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Florida Community Reels After 17 People Are Killed In School Shooting

RACHEL MARTIN, HOST:

It happened again - this time, in Florida. A former student at Marjory Stoneman Douglas High School opened fire inside the school, leaving 17 people dead. Daniel Williams is a student at that school.

DANIEL WILLIAMS: In a group chat, I heard people saying, like, a guy and a girl that were in the period I was at before this happened - I heard they got shot. I'm like, holy crap. I was talking to them. Now they're in the hospital, maybe dead.

MARTIN: The community there in Parkland, Fla., this morning trying to come to grips with what has happened there. We are joined now by Caitie Switalski. She's a reporter with our member station WLRN.

Caitie, we just said 17 people dead in this massacre, many more injured. What can you tell us about their condition?

CAITIE SWITALSKI, BYLINE: So the 17 people were a mix of adults and students. About 12 were found inside of the building, a couple found outside, and two passed away in the hospital.

MARTIN: And the people who were injured - do we know anything about the victims who survived who are currently being treated?

SWITALSKI: We don't yet, but hopefully, we will soon. And there's no word yet if those injuries are gunshot wounds or if they're things like injuries from fleeing the scene.

MARTIN: Right. What can you tell us about the gunman?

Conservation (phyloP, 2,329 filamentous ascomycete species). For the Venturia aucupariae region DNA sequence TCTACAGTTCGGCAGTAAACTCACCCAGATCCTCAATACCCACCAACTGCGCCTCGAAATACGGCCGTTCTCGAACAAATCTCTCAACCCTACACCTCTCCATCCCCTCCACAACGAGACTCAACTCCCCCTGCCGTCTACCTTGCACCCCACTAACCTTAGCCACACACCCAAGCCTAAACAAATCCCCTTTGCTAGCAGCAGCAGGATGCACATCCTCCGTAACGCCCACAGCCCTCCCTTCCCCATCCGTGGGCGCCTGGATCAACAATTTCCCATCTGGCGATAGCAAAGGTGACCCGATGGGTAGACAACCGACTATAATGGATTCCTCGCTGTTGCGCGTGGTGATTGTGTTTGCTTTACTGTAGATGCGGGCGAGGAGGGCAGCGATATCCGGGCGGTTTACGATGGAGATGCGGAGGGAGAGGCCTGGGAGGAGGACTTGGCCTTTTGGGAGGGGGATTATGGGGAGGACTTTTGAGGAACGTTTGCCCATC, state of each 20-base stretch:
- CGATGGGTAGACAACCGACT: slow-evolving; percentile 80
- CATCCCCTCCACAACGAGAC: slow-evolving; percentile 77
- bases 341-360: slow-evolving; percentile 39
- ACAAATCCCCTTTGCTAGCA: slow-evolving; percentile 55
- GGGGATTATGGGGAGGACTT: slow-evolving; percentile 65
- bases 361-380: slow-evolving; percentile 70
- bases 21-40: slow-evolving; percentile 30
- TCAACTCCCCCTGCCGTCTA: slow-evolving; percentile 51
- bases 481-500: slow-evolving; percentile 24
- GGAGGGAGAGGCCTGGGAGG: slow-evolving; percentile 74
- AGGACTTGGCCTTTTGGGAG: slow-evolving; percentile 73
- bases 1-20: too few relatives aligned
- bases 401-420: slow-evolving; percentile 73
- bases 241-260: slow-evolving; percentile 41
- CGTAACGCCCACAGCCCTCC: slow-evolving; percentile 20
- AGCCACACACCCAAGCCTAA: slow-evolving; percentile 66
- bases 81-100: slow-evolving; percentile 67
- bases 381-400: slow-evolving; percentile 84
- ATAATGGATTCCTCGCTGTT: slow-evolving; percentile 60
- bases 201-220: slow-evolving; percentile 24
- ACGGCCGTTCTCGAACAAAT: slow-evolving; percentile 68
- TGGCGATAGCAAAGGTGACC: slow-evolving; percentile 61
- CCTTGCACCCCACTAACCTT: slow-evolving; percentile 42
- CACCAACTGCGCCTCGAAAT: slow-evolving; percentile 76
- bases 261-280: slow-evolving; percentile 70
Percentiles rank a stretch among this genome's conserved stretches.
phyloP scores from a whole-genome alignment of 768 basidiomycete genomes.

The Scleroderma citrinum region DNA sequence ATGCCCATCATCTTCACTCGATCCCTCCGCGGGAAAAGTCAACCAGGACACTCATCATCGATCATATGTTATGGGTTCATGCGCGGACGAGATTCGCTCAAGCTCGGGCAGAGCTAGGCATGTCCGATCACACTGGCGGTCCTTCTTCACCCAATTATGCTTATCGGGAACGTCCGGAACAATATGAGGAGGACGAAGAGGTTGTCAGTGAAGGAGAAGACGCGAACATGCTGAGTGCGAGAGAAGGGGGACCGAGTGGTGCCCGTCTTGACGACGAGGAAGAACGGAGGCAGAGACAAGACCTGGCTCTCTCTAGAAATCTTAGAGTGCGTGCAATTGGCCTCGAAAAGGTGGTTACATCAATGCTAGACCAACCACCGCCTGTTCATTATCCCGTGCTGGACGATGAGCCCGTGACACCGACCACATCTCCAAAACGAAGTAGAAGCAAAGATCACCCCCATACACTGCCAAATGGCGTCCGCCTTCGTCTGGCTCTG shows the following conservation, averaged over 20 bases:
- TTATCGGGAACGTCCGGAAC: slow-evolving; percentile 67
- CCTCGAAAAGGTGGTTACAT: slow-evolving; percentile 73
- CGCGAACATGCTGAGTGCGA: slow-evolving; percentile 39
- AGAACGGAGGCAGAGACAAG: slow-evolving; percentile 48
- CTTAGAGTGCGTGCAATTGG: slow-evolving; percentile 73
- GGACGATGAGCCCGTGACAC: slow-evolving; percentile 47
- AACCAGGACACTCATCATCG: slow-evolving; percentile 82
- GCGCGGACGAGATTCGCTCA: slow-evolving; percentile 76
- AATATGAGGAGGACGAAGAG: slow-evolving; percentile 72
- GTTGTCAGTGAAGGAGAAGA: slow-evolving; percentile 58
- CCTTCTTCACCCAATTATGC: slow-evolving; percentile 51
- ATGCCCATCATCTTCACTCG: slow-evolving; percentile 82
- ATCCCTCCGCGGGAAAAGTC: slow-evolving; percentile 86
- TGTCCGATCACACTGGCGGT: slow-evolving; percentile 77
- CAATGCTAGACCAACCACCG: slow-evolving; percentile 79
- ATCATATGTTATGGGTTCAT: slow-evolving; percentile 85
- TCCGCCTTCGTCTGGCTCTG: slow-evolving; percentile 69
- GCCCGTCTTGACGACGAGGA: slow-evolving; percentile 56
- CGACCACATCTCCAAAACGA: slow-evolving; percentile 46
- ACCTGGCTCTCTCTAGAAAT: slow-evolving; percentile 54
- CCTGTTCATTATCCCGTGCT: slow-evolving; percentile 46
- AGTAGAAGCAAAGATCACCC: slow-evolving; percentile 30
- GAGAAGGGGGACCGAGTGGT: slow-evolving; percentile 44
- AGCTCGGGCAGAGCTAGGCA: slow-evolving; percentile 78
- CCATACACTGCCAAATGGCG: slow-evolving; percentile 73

SWITALSKI: He's 19-years-old Nikolas Cruz. He is a former student that a lot of students described as a loner. It - you know, he has suffered the loss of his adopted mother in November. She died of pneumonia. And we don't know much else. His adopted father died years ago when he was younger. But he is a former student of Marjory Stoneman Douglas High.

MARTIN: He had been expelled from school. Do we know that to be true?

SWITALSKI: For disciplinary actions, yes.

MARTIN: Obviously, this is a trauma beyond words. We hear now that the high school will be closed for the rest of the week. Have you been talking with school officials just about the next steps in all this?

SWITALSKI: So school officials are trying not to release too much information right now. The next steps are actually for grief counseling. That's going to start as early as 8 a.m. this morning. At a park nearby the school, there will be grief counselors from all over the neighboring schools in the county that are coming to talk with students who survived and parents, as well. The next steps are also for - you know, the entire county closed sports activities between schools for right now.

MARTIN: You were there on the scene yesterday at the high school. What did you hear from parents, from students?

SWITALSKI: There was a lot of panic, a lot of motion and a lot of chaos. You know, in between the police cars, you just had hundreds of parents running to find their kids, lots of tears. But the parents and children that were reunited were obviously relieved and left as soon as they could. Students told me, in the chaos, it was just like a fire drill gone bad.

MARTIN: Caitie Switalski with our member station WLRN. Thanks so much.

SWITALSKI: Thank you. Transcript provided by NPR, Copyright NPR.


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